Smith & Wesson: Reputation among gun supporters is main concern

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Democrats and gun control advocates are renewing a push for stricter regulations on the industry, but for one top firearms manufacturer concerns over that looming effort pale in comparison to the need to maintain support among Second Amendment backers.

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Alienating firearms backers would “cause the greatest reputational and financial harm” to American Outdoors Brand Corp., the manufacturer disclosed in a federal filing on Friday

“The one overriding factor mitigating the effectiveness of gun control groups to damage the reputations of those in the firearms business is the passion and strength of firearms owners in defending their rights at the ballot box, in the course of legislative debates, and in the marketplace,” Smith & Wesson’s parent company wrote.

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The candid remarks encapsulate the difficulty proponents of new gun laws have faced in their quest. While such campaigns often garner intense media attention, the core support among gun owners and the significant political weight the group carries has stymied any significant legislation on the issue.

It also highlights the difficulty firearms producers and retailers face in trying to navigate the intense political landscape on gun control. Dick’s Sporting Goods' decision in 2018 to ban the sales of AR-15-style rifles helped contribute to a 4.5 percent decline in sales in its hunting business. The backlash among conservatives and others firearms supporters “could affect future results,” the Pittsburgh-based sporting goods retailer disclosed in November.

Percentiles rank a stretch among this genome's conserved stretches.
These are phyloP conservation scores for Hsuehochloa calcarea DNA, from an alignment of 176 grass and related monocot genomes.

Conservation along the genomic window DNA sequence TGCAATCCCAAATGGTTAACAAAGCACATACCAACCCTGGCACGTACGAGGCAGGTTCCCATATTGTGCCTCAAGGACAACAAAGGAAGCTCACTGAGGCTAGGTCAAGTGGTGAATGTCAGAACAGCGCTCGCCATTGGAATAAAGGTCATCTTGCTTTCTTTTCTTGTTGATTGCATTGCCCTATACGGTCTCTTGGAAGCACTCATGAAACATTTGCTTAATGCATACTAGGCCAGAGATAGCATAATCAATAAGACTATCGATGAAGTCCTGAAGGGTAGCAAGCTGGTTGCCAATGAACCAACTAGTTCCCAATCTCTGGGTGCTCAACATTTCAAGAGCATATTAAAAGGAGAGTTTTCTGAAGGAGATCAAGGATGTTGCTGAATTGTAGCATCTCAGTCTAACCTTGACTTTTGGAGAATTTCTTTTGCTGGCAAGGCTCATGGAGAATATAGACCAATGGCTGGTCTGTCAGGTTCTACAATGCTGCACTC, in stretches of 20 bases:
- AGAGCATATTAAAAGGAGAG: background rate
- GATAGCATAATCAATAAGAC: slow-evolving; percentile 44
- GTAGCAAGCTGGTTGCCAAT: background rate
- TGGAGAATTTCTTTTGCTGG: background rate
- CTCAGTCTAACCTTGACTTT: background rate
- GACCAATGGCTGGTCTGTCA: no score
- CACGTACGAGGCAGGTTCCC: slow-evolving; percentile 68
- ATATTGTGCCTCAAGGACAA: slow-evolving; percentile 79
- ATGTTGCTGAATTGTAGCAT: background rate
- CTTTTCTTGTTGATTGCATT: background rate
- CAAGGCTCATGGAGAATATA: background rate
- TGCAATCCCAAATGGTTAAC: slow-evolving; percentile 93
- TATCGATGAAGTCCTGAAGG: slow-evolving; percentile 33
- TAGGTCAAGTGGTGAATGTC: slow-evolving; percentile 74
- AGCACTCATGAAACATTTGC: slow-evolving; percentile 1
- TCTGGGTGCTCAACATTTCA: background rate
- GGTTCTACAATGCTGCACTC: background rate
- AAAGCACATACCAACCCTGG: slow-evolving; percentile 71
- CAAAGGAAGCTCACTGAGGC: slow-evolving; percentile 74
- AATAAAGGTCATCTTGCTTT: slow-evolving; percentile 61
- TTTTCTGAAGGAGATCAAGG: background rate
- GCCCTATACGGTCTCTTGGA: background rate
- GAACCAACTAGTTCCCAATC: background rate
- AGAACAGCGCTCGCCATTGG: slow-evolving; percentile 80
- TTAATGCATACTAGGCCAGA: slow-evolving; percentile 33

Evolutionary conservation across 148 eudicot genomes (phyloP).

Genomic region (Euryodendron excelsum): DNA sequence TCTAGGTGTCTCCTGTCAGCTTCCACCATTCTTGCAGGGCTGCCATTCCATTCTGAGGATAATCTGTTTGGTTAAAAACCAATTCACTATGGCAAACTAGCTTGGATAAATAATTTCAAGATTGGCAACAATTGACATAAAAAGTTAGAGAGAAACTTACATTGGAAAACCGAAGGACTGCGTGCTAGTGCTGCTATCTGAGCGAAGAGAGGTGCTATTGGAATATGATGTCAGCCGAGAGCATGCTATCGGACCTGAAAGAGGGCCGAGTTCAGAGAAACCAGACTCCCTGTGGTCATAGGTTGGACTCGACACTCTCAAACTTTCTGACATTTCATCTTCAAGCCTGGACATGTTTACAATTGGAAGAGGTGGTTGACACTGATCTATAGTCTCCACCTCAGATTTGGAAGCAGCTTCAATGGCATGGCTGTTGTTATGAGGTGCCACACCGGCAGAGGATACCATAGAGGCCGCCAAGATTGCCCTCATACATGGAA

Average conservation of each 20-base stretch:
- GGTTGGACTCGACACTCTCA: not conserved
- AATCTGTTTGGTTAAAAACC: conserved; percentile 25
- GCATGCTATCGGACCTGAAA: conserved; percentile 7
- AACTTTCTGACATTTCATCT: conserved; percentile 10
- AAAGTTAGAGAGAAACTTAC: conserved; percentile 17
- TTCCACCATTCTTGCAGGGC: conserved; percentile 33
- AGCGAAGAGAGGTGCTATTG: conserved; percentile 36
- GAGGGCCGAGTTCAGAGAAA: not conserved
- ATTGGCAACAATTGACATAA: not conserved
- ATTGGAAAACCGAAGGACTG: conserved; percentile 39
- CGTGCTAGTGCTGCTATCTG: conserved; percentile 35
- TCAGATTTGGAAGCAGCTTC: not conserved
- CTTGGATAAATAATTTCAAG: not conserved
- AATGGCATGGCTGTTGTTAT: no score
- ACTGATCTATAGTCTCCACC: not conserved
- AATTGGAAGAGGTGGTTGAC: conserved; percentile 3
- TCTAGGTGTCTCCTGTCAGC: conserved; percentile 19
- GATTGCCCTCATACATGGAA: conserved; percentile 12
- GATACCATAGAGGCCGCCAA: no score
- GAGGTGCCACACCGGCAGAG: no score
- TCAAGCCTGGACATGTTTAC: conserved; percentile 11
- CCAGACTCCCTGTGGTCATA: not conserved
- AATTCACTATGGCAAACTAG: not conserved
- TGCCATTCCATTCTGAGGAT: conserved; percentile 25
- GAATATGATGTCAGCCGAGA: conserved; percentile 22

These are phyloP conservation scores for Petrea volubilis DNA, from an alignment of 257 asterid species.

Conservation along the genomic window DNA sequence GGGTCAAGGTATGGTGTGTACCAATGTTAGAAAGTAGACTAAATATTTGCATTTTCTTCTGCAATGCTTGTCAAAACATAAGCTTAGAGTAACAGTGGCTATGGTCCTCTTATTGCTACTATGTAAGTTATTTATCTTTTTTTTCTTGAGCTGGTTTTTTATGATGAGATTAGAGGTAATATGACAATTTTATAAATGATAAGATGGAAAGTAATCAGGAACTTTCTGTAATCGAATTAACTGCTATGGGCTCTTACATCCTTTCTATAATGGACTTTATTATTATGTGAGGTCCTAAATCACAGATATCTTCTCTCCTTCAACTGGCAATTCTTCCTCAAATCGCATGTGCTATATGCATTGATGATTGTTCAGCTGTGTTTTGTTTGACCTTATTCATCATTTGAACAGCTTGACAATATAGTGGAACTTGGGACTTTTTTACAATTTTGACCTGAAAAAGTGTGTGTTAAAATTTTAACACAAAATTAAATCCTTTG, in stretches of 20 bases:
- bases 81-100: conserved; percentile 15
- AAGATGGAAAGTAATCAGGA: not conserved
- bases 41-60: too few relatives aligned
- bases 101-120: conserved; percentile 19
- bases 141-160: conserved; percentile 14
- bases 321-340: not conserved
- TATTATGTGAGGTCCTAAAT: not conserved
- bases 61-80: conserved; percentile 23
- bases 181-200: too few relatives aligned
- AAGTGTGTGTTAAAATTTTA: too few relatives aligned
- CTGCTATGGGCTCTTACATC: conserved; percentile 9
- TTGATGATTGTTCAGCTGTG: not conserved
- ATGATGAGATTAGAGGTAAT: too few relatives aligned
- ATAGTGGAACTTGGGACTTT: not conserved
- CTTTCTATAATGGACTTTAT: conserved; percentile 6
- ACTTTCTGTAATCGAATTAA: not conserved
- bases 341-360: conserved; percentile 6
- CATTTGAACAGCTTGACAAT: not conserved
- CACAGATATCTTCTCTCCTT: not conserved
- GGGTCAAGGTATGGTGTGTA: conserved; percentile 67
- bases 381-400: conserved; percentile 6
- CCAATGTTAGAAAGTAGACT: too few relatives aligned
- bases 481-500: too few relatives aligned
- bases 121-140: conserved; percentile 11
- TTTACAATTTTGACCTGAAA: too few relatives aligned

Friday's study from American Outdoors Brand Corp. (AOCB) was released following a successful effort by shareholders, including a group of nuns, to force the company to analyze how its products are associated with gun violence and what steps the Springfield, Massachusetts-based firm is taking to make its firearms safer.

In the report, the company disputed the need to direct resources towards developing so-called “smart gun” technology, which includes facial recognition software to only allow an authorized user to fire it. Doing so would “require a significant investment” and the products would come at a cost that could alienate many of its key consumers.

“This pricing difference alone, at best, limits the commercial viability of ‘smart guns’ to a very small niche market. AOBC’s reasonable business judgment is that an investment in such an unknown, niche market is not a sound business decision,” the firm wrote, adding that it will “continue to regularly assess the market.”

TickerSecurityLastChange%Chg
AOBCAMERICAN OUTDOOR BRANDS7.80+0.02+0.26%
DKSDICKS SPORTING32.99+0.82+2.55%

Underscoring that analysis is the company’s need to maintain its reputation among supporters of the firearms industry. While Democrats -- and even some Republicans -- push for stronger regulations on gunmakers, the real concern is pursuing any actions that would harm AOBC's standing among Second Amendment defenders.

The commercial firearms business in the United States is a $16 billion market.

“Even the perception among the company’s customers that AOBC is undermining their Second Amendment rights would cause immediate and possibly irreparable damage,” the report reads.

Some Democrats in the past have joined with Republicans to oppose new firearms restrictions, but a string of mass-shootings last year is driving broader support in the party for steps like a ban on assault-style weapons. The House Judiciary Committee is slated to also vote this week on legislation to expand background checks for gun purchases.

While House Speaker Nancy Pelosi, D-Calif., is expected to bring such measures up for a vote in the chamber, they will likely continue to fail to advance in the Senate amid opposition from Senate Majority Leader Mitch McConnell, R-Ky.

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Despite the intensifying effort and damaging headlines around fatal shootings – including one at a Florida high school in February 2018 that left 17 students and staff dead -- spurring national outcry and driving some businesses to cut their partnerships with the National Rifle Association, American Outdoor Brands’ exposure remains low.

An outside firm contracted by the company found that less than 10 percent of Smith & Wesson mentions over a 12-month period referred to criminal activity. Helping to shield the firm is the focus of gun-control opponents in national groups like the NRA.

“Politicians are more apt to criticize an organization they perceive as controversial…than an iconic and admired brand,” the outside firm wrote. “Such brand attacks may well come, but, if they do, they will come from committed opponents of private firearm ownership.”